The Rural Life is a blog about Klinkenborg's day to day life on a farm in western New York. In addition to his own words, he begins each post with an entry from the journal of famed naturalist Gilbert White. The beauty of this blog, however, is the combination of White's brief but descriptive scrawls and Klinkenborg's lucid, insightful observations, and watching how they match up with each other day by day.
Here's one of my favorite entries thus far from The Rural Life, "The Next Generation":
Gilbert White’s Selborne Journal: Friday, 30 April 1784: 29 7/10; 54; NE, E. Grey, sun, summer-like. Cucumbers set, & swell. Polyanths begin to blow well. Tulips shoot, & are strong. Sowed a pint of scarlet kidney-beans. Goose-berry bushes leaf: quick-sets still naked. Pile-wort in full bloom. Rain in April..3 inch: 92 hund:
VK: By quick-set, GW means the new slips of hawthorn that were laid to make a hedge.
***I often try to explain why my wife and I live where we do. In the country, in nature, where we can raise pigs and chickens — those are the phrases I end up using. But it really comes down to living as close to wildness as we can. I realize that now. What makes it easier is that so many wild creatures don’t mind living near us — so near that we hardly think of them as wild any more. The grace of wildness changes somehow when it becomes familiar, when you know it as well as we know the wild turkeys and the downy woodpeckers.
The other morning, I looked out the south window to see if the flag had dropped on our rural mailbox. I saw a fox just beyond it, standing in the downfall of last year’s goldenrod. The fox paused long enough for me to get the binoculars, and then it moved off the flat to the base of a rock outcrop, part of the orbit she uses to approach our poultry. Something else moved with her. Three, perhaps four young kits were following her.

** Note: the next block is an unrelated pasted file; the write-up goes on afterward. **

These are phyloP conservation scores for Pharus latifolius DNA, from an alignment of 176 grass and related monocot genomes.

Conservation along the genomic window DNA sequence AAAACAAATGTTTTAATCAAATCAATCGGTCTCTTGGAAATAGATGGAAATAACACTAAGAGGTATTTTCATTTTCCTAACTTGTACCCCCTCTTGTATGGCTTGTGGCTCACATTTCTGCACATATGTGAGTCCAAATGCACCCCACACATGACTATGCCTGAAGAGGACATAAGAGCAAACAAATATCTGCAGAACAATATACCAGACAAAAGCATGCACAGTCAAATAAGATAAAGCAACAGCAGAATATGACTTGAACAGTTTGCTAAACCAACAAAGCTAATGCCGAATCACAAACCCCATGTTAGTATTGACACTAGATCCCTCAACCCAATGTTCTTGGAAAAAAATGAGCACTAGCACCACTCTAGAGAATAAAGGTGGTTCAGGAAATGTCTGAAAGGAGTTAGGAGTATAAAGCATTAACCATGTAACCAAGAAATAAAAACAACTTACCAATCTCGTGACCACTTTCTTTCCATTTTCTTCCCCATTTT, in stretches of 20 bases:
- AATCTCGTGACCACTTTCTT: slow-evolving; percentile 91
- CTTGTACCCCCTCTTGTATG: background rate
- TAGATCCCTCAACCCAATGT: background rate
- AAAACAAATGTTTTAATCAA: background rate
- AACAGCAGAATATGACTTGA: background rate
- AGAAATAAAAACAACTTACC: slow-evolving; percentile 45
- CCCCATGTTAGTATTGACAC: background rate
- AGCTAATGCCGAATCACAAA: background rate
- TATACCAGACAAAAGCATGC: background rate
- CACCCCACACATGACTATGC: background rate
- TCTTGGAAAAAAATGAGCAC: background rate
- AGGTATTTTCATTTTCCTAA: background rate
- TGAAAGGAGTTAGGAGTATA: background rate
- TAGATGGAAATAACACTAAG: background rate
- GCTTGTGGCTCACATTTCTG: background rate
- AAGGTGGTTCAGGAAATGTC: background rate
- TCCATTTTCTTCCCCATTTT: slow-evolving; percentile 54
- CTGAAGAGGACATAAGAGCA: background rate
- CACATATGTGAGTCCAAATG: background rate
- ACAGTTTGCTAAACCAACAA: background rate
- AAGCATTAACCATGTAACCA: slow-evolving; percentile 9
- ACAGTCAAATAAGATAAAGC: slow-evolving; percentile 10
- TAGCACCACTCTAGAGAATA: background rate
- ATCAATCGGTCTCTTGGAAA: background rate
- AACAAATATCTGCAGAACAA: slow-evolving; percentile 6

She turned and led them back to the lip of the den, where they crowded around her. She bent down and licked one of them. They were only a few pounds each, thick with soft, mottled brown fur. In another week the grass will be tall enough to hide them. A week earlier, and they would have been too young to leave the den. The vixen slipped up the hill again, and her young did not reappear.
The den is only as far from the mailbox as our house is, dug into the sunken foundation of a long-vanished outbuilding. I am only a few steps away from those kits whenever I gather the mail. A couple of weeks ago I walked over to that old foundation to see if there were any fox signs, but it is far easier to trace the vixen by her cries in the night — circling around our pasture — than by footprints during the day. I wasn’t even sure the den was really there. Now I know. I won’t go back again until midsummer, but I cannot stop watching.
When I say the grace of wildness, what I mean is its autonomy, its self-possession, the fact that it has nothing to do with us. The grace is in the separation, the distance, the sense of a self-sustaining way of life. That vixen may rely on us for a duck or a chicken now and then, and to keep the woodland from closing in. How she chose to den so close to us is beyond me. The answer is probably as simple as an available hole. But our only choice is to leave her alone, to give her enough room to raise the next generation.